ProHealth Waukesha Memorial Hospital, 2020 Community Benefit

ProHealth Care Addresses Food Insecurity

Deb Schaber (left), manager of operations for the ProHealth Medical Group clinic, and Rebekah Tadysak, site leader for the clinic, are shown with food program supplies.
Nutrition is a fundamental part of good health, so the ProHealth Medical Group clinic in downtown Waukesha has found a way to address food insecurity among its patients.
In the first six months of a program launched in 2020, the clinic screened more than 1,900 patients for food insecurity and provided 525 bags of healthy food to nearly 600 patients who screened positive.
The clinic is just a few blocks from ProHealth Waukesha Memorial Hospital. Many of the clinic’s patients also receive services at the hospital. The clinic is in an area that the U.S. Department of Agriculture identifies as having less access to nutritious food than other nearby areas.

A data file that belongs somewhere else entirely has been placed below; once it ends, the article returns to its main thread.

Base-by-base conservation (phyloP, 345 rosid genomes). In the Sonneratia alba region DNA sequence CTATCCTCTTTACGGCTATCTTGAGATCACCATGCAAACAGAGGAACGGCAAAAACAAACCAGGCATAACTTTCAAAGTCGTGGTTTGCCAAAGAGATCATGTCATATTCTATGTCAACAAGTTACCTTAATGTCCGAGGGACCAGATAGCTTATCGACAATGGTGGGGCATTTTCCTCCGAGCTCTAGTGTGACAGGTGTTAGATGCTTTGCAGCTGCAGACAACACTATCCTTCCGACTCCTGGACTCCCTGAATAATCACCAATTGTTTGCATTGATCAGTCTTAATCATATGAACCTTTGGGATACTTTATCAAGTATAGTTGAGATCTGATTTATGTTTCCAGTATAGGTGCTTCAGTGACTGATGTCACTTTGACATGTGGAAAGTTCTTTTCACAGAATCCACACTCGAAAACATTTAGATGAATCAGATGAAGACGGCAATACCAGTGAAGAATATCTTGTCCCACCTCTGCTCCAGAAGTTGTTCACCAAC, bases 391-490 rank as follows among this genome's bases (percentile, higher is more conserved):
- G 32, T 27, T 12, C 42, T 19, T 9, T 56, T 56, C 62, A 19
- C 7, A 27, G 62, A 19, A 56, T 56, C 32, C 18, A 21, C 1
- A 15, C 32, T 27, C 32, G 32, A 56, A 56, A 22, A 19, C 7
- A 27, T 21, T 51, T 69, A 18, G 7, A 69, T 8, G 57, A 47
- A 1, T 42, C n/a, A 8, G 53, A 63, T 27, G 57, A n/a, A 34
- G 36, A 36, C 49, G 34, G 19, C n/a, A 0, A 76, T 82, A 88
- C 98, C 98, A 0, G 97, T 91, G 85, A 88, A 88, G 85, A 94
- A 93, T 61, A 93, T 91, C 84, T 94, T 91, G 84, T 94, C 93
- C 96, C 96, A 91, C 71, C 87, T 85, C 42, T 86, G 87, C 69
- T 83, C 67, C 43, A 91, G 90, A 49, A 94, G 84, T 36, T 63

Food insecurity affects 13% of Wisconsin residents. Those impacted may have difficulty obtaining healthy food, they may at times run out of food, or they may have to make lower cost, unhealthy food choices. ProHealth’s Community Health Needs Assessment has identified addressing food insecurity as a community priority.
“Food insecurity is a factor in obesity and diabetes,” said Susanne Krasovich, MD, family medicine physician. “It makes it harder for people to incorporate more fresh fruit and vegetables into their diet, or to follow a diabetic or low-sodium diet.”
The clinic team uses two Hunger VitalSign evidence-based statements to screen every adult patient for food security before every clinic visit. Physicians are informed of the 

screening results before speaking with the patient, so they can discuss nutrition and food access with the patient.
Patients who affirm a screening statement receive a bag of dietitian-recommended food items and a ProHealth local food resource guide. Two bags of food are provided for larger families. Each eligible patient can receive food at every visit.